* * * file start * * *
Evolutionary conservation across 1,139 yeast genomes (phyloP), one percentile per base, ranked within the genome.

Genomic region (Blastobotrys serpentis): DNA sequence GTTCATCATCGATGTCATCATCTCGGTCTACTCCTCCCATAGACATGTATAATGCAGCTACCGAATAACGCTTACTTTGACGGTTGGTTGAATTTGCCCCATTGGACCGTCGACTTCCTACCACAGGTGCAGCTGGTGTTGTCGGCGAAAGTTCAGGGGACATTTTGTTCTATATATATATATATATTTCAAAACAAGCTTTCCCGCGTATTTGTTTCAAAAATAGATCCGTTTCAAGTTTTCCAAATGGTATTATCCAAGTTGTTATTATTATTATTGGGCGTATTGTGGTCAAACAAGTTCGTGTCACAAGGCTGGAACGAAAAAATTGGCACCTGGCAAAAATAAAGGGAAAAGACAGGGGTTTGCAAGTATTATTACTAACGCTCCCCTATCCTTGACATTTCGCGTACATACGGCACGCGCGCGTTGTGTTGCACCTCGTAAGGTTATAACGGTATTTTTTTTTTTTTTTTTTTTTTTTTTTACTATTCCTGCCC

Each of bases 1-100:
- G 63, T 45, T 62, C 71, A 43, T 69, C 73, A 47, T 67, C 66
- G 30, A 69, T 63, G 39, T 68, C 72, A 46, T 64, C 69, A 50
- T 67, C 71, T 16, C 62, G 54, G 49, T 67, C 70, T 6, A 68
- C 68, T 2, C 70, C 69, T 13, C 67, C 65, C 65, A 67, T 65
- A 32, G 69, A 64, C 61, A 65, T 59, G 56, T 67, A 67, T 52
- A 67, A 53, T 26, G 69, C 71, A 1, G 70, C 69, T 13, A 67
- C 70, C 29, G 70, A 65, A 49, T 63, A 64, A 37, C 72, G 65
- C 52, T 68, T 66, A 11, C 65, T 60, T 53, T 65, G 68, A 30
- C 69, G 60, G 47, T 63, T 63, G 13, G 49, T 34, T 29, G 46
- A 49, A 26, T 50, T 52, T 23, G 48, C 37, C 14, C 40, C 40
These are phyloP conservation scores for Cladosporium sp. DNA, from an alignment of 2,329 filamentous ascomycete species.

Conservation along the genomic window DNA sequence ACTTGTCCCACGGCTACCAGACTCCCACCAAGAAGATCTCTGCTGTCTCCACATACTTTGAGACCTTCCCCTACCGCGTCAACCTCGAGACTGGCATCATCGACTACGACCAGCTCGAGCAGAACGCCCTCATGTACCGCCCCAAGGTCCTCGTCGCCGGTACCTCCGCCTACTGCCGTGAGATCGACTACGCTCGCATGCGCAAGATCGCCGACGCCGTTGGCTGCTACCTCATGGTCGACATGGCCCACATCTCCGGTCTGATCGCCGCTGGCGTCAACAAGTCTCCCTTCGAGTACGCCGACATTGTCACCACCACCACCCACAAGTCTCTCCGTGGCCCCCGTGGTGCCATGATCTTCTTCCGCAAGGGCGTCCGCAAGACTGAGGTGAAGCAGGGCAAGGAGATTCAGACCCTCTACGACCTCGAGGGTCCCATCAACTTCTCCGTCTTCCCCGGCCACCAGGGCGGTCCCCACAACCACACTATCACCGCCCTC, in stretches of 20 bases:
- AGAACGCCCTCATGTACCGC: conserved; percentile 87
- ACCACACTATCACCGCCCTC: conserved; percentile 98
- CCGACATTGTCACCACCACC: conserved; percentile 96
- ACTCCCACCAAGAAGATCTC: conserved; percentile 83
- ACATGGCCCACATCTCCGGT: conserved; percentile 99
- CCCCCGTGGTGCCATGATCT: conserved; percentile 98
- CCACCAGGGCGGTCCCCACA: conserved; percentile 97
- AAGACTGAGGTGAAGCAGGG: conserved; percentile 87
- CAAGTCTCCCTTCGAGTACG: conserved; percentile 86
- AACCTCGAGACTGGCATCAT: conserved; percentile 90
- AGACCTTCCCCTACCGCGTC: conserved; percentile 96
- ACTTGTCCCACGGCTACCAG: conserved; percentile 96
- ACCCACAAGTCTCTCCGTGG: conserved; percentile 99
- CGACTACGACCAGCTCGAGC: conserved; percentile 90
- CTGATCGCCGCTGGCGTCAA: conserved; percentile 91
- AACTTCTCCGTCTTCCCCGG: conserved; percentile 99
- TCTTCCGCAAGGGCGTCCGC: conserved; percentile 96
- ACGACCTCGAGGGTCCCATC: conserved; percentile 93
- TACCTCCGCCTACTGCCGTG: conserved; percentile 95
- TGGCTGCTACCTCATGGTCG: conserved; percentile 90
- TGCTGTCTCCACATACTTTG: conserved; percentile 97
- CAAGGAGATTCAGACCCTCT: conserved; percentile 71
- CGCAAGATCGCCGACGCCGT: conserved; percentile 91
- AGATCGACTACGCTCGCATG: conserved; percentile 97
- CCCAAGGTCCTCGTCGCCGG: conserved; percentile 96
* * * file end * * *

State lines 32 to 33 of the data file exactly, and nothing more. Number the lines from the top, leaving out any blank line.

- TCTTCCGCAAGGGCGTCCGC: conserved; percentile 96
- ACGACCTCGAGGGTCCCATC: conserved; percentile 93